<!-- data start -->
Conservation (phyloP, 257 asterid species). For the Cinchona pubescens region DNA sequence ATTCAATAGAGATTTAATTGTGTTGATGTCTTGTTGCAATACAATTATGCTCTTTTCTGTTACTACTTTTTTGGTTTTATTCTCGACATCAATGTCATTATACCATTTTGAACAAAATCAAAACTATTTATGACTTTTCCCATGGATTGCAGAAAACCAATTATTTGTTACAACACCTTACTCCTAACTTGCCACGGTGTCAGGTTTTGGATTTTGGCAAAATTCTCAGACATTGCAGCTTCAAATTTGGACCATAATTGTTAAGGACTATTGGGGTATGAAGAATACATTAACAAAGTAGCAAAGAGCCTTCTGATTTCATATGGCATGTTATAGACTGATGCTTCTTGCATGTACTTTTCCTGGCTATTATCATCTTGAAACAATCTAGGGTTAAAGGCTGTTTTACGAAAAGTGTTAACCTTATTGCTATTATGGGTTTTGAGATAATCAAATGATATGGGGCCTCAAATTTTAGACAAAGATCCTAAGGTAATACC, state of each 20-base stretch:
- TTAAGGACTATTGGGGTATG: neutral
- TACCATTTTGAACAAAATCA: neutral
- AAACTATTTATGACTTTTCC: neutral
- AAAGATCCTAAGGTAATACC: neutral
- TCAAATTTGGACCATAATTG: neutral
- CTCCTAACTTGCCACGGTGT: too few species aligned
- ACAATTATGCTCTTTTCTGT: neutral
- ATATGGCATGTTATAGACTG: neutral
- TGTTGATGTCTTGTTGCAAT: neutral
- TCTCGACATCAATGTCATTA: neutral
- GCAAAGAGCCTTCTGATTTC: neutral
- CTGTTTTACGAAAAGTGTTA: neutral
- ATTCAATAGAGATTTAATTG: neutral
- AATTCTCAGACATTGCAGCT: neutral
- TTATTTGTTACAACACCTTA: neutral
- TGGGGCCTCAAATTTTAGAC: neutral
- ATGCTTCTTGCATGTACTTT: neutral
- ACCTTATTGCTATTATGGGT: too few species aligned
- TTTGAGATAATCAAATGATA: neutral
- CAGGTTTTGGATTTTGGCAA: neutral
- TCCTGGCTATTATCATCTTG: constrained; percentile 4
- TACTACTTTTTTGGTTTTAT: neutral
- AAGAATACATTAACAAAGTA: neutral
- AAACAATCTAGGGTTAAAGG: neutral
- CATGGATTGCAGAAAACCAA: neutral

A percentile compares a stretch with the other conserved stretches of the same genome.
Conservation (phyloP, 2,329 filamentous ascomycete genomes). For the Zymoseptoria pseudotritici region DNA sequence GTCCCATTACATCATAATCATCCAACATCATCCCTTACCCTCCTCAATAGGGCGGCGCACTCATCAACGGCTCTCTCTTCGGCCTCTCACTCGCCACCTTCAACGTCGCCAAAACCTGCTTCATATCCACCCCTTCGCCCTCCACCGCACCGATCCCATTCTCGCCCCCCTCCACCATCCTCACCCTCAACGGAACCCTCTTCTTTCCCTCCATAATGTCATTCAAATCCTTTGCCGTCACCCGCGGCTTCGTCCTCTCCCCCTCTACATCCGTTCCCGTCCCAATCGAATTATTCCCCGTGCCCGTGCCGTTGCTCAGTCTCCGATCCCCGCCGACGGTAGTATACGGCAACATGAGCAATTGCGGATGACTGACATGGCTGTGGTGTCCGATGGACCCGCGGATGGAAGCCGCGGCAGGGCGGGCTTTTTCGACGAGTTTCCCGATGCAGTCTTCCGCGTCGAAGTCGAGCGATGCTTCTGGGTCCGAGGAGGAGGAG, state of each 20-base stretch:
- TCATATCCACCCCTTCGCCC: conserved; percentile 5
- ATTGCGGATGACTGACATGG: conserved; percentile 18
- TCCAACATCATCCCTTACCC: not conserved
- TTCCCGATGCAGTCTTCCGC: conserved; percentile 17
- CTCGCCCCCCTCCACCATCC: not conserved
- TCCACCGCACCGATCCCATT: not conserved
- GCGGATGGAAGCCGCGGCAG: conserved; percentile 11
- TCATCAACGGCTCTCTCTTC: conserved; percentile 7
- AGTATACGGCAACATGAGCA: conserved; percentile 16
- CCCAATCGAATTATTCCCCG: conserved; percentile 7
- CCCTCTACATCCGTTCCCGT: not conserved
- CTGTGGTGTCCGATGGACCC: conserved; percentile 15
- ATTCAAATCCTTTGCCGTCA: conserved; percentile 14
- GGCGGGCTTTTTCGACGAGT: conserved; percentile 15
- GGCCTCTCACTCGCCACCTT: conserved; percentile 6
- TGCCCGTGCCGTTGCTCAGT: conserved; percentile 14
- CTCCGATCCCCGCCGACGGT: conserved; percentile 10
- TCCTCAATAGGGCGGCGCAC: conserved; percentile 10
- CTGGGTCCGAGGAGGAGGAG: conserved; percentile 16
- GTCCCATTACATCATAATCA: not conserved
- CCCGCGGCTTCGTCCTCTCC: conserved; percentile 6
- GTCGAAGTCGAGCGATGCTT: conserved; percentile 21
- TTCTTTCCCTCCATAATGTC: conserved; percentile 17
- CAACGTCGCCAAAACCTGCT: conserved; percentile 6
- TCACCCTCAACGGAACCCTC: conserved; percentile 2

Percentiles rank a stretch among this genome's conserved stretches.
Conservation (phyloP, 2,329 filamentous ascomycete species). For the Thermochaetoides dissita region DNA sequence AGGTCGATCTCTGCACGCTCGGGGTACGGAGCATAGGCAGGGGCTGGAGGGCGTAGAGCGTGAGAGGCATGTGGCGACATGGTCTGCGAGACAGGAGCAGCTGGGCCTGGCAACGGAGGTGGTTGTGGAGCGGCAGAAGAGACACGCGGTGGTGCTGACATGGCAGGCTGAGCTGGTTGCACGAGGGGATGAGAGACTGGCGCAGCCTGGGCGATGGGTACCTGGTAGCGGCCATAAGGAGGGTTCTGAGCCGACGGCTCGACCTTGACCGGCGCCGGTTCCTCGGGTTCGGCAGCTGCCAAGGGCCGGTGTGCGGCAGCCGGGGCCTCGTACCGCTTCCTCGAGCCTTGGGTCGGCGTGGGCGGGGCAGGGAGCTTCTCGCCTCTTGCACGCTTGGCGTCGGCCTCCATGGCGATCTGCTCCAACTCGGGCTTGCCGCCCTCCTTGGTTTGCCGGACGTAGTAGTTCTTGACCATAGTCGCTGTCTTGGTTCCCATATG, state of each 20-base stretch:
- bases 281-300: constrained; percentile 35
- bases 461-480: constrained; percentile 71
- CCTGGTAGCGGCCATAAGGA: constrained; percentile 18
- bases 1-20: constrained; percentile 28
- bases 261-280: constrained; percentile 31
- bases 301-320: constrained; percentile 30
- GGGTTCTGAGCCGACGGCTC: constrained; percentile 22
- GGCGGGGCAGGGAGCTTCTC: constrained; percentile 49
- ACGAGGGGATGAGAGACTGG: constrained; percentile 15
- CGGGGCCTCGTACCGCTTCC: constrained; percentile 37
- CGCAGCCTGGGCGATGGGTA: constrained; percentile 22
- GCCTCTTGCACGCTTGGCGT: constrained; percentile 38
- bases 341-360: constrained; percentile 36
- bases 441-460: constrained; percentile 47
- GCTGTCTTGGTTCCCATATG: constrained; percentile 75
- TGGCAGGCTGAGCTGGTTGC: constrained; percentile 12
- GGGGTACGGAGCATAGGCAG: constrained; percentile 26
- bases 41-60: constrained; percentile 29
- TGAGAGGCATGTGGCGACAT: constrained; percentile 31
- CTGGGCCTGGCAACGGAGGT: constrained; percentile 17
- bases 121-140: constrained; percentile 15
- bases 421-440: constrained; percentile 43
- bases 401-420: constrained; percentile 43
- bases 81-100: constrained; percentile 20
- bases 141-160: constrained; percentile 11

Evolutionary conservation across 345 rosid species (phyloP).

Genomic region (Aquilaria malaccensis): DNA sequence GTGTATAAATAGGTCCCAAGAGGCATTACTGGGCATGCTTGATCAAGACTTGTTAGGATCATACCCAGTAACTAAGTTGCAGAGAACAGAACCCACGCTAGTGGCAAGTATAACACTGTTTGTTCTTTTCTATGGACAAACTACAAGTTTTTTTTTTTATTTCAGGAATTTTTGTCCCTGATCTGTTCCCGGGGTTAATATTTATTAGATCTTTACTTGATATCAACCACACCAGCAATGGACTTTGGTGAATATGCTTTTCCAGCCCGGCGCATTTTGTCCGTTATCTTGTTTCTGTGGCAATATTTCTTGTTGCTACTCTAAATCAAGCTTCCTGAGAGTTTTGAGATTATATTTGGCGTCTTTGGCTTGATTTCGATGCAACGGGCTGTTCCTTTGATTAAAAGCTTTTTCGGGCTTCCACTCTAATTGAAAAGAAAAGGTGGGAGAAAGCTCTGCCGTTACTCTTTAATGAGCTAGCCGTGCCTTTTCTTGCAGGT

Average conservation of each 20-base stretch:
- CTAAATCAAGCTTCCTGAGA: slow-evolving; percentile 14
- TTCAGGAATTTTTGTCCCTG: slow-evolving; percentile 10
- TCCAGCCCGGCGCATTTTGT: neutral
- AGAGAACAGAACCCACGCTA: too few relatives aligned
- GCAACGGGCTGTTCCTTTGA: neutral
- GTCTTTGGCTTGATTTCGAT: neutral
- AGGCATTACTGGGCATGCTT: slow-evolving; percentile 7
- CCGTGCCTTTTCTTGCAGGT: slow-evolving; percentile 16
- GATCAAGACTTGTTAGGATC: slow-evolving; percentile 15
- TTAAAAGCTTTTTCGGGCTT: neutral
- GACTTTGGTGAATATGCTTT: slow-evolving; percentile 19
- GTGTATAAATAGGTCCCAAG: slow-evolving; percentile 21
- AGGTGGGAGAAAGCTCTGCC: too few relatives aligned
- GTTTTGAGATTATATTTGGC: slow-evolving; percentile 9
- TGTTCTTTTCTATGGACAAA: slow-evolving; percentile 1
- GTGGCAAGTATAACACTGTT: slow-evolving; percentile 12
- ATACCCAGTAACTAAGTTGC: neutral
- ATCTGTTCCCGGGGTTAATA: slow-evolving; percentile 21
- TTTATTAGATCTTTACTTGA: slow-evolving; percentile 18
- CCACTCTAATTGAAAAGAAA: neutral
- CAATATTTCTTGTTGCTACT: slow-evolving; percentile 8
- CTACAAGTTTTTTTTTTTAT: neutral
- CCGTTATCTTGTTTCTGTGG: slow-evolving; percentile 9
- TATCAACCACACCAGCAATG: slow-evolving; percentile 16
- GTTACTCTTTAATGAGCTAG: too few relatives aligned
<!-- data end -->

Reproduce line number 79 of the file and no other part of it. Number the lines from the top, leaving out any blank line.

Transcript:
- bases 81-100: constrained; percentile 20